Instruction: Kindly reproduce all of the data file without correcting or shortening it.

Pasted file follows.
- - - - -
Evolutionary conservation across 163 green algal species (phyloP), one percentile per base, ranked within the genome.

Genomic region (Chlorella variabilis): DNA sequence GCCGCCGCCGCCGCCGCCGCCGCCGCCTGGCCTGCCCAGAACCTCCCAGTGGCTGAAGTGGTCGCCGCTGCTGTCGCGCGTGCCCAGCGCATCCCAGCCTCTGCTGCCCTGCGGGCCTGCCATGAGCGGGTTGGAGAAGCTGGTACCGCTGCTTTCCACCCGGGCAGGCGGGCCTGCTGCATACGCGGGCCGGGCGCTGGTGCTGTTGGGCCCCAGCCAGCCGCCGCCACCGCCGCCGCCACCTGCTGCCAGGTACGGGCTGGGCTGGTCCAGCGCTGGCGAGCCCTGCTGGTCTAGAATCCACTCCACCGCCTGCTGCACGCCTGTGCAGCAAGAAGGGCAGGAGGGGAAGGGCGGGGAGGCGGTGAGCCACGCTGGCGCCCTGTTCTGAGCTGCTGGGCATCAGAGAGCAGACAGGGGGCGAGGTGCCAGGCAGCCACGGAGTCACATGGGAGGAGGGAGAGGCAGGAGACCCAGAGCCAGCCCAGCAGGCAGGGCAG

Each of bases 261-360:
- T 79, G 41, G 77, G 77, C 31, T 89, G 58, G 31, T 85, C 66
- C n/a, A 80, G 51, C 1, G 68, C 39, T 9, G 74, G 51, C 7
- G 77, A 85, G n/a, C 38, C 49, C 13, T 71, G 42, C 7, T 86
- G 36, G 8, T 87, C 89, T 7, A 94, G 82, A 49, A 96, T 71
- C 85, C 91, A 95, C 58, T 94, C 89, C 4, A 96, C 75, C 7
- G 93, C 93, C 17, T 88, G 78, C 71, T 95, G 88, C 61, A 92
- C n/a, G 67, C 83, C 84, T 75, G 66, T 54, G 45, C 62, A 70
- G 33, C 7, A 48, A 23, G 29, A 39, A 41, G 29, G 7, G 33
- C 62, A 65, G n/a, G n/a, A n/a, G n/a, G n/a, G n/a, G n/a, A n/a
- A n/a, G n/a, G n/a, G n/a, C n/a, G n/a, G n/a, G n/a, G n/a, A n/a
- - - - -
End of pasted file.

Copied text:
Evolutionary conservation across 163 green algal species (phyloP), one percentile per base, ranked within the genome.

Genomic region (Chlorella variabilis): DNA sequence GCCGCCGCCGCCGCCGCCGCCGCCGCCTGGCCTGCCCAGAACCTCCCAGTGGCTGAAGTGGTCGCCGCTGCTGTCGCGCGTGCCCAGCGCATCCCAGCCTCTGCTGCCCTGCGGGCCTGCCATGAGCGGGTTGGAGAAGCTGGTACCGCTGCTTTCCACCCGGGCAGGCGGGCCTGCTGCATACGCGGGCCGGGCGCTGGTGCTGTTGGGCCCCAGCCAGCCGCCGCCACCGCCGCCGCCACCTGCTGCCAGGTACGGGCTGGGCTGGTCCAGCGCTGGCGAGCCCTGCTGGTCTAGAATCCACTCCACCGCCTGCTGCACGCCTGTGCAGCAAGAAGGGCAGGAGGGGAAGGGCGGGGAGGCGGTGAGCCACGCTGGCGCCCTGTTCTGAGCTGCTGGGCATCAGAGAGCAGACAGGGGGCGAGGTGCCAGGCAGCCACGGAGTCACATGGGAGGAGGGAGAGGCAGGAGACCCAGAGCCAGCCCAGCAGGCAGGGCAG

Each of bases 261-360:
- T 79, G 41, G 77, G 77, C 31, T 89, G 58, G 31, T 85, C 66
- C n/a, A 80, G 51, C 1, G 68, C 39, T 9, G 74, G 51, C 7
- G 77, A 85, G n/a, C 38, C 49, C 13, T 71, G 42, C 7, T 86
- G 36, G 8, T 87, C 89, T 7, A 94, G 82, A 49, A 96, T 71
- C 85, C 91, A 95, C 58, T 94, C 89, C 4, A 96, C 75, C 7
- G 93, C 93, C 17, T 88, G 78, C 71, T 95, G 88, C 61, A 92
- C n/a, G 67, C 83, C 84, T 75, G 66, T 54, G 45, C 62, A 70
- G 33, C 7, A 48, A 23, G 29, A 39, A 41, G 29, G 7, G 33
- C 62, A 65, G n/a, G n/a, A n/a, G n/a, G n/a, G n/a, G n/a, A n/a
- A n/a, G n/a, G n/a, G n/a, C n/a, G n/a, G n/a, G n/a, G n/a, A n/a